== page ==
Long before sunrise Thursday, Derek Wilton’s tennis shoes pound the sidewalk at Pacific’s Community Park.
When he returns to a circle of cinder blocks, Wilton drops down to do a series of push-ups. Throughout the workout, words of encouragement are shared by the other 19 men who go through the training regiment which included running, jumping jacks, burpees, squats and bell-inspired swings. kettle using the breeze block.
“Good job, manicurist,” one said, referring to Wilton’s nickname in the band. Each of the men has their own nickname – Pigeon, Tinkerbell, Zero Turn, Rumba, Nerf and more. Nicknames are bestowed by other band members as an icebreaker. The group also has its own lexicon for exercises as well as for its equipment such as cinder blocks, called “coupons”.
Wilton, who works in financial planning, is part of F3 Nation, a men’s fitness group, which started in 2011 in North Carolina and has now found its way to the Pacific.
“I still don’t consider myself a morning person, but there’s something special about it,” Wilton said of the 5:30 a.m. workout routine.
“I know I could train anywhere, at the gym, at home or in a park alone, but what’s unique here at F3 is the camaraderie, the friendships,” he said. . “I haven’t found that anywhere else I’ve worked. It’s a really united group. »
F3 Nation is a network of free, peer-led workouts for men in the United States. The organization, which stands for Fitness, Fellowship and Faith, is estimated to have more than 40,000 participants in 39 states. The international organization – which recently expanded to the UK, Germany, Australia, South Korea and Kenya – hopes to involve 250,000 men by 2025.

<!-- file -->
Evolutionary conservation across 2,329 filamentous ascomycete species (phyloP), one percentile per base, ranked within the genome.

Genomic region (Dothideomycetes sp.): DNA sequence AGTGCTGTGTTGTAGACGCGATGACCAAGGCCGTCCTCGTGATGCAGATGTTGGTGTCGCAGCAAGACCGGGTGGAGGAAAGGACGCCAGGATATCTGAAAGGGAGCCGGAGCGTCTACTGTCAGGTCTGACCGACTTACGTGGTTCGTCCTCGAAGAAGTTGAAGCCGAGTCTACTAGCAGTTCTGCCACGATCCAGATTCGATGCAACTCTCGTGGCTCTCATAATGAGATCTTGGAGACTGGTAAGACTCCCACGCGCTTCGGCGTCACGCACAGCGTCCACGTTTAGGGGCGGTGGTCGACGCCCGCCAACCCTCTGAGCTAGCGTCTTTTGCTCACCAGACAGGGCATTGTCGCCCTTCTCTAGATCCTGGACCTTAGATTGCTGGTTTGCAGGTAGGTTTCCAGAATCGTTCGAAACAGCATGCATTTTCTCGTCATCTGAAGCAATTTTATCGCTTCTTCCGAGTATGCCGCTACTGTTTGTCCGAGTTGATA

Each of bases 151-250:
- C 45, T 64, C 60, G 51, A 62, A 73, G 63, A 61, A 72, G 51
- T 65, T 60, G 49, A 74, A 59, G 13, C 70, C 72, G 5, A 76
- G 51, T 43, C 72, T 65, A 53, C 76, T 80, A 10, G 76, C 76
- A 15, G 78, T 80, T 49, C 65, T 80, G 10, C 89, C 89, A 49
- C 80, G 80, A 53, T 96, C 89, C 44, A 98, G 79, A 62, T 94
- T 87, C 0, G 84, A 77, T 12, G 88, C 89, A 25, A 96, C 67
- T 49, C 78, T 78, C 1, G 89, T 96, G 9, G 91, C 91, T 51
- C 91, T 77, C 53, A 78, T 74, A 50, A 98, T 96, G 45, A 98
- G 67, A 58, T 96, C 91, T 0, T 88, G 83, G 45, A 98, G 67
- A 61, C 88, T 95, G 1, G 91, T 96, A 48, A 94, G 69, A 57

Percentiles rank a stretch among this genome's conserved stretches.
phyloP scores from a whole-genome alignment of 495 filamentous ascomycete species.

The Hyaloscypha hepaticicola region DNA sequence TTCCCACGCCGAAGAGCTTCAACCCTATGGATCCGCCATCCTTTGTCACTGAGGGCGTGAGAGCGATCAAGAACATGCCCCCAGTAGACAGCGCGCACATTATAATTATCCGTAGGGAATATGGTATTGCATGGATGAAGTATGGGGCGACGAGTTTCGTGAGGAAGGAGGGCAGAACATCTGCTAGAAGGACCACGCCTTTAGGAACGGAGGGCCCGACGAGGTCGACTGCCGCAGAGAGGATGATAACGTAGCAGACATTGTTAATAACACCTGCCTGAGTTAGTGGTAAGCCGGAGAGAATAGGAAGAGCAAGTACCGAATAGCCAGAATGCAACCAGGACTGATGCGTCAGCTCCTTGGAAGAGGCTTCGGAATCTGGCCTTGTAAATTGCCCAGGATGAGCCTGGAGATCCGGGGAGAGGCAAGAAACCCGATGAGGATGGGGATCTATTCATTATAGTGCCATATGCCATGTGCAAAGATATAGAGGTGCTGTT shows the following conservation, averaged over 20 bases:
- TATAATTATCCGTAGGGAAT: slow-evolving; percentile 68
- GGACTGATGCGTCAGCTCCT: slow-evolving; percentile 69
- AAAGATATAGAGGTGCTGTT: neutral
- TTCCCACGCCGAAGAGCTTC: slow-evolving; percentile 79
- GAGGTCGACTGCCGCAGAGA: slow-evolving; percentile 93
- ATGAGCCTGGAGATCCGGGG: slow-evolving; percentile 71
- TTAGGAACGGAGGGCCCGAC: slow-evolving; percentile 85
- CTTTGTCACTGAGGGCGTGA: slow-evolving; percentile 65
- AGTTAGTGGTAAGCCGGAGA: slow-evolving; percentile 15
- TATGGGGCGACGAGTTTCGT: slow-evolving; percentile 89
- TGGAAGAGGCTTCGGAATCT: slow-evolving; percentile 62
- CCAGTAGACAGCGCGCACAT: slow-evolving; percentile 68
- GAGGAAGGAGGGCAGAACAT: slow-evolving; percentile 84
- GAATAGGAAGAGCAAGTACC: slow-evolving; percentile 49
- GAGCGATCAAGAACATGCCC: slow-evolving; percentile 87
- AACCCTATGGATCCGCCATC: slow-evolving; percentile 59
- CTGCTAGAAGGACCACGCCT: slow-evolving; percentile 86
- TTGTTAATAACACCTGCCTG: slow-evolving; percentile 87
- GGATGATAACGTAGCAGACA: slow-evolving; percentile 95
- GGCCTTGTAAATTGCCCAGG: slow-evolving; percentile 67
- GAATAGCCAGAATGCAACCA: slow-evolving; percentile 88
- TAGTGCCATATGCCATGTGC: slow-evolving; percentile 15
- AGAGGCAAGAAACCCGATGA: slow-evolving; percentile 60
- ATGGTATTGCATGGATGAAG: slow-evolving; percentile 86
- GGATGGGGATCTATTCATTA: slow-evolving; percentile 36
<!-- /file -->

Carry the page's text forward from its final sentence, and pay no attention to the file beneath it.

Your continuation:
In the St. Louis area, there are more than 60 F3 Nation training groups, including two in Washington and two in Eureka, but the group in Pacific is among the newest. One group in Washington meets at the Town & Country Fairgrounds on Tuesday, Thursday, Friday and Saturday at 4:30 a.m. and a second group meets by the river for biking at 5 a.m. on Monday, Wednesday and Friday.
“We started this group (in the Pacific) a month and a half ago. So far we’ve seen everything from five to seven guys come in up to 25 guys come in to practice,” said Dean Mandis of Eureka, who competes in the Pacific Training Group and is known as Pigeon name. Mandis works in the insurance industry in Chesterfield and has been involved with F3 Nation for over a year. Like Wilton, he said he was addicted from his first practice session.
“A friend had invited me several times – probably six times – to come to a training session. I resisted, but the COVID-19 arrived and after six months of confinement at home, I decided to ‘try,’ Wilton said he appreciates how each participant is treated with respect and encouraged, regardless of physical ability or socioeconomic background.
“When they say F3 Nation is open to all men, they mean it. It is open to people regardless of your race, religion, what you do for work, or anything else. Here, it doesn’t matter if you’re the CEO of a Fortune 500 company downtown or someone who lives in your parents’ basement. Here, who you are is what matters,” Wilton said.
The Pacific group meets on Tuesdays and Thursdays. The type of training varies from session to session, but each training session begins with the planting of the “shovel flag”, an American flag mounted on a long-handled shovel that serves as a rallying point for the day’s workout. Each workout – known as a “beatdown” – is led by a volunteer within the group. The leader is known as QIC. QIC’s role rotates through different people in the group.
Sessions end with a “circle of trust,” which can range from a Bible verse, inspirational quote, or personal development advice. F3 Nation is not affiliated with any particular denomination, but simply asks its members to believe that there is a power greater than themselves – a point that was made by Brent Barringer, nicknamed Tinkerbell, who closed the training of Thursday.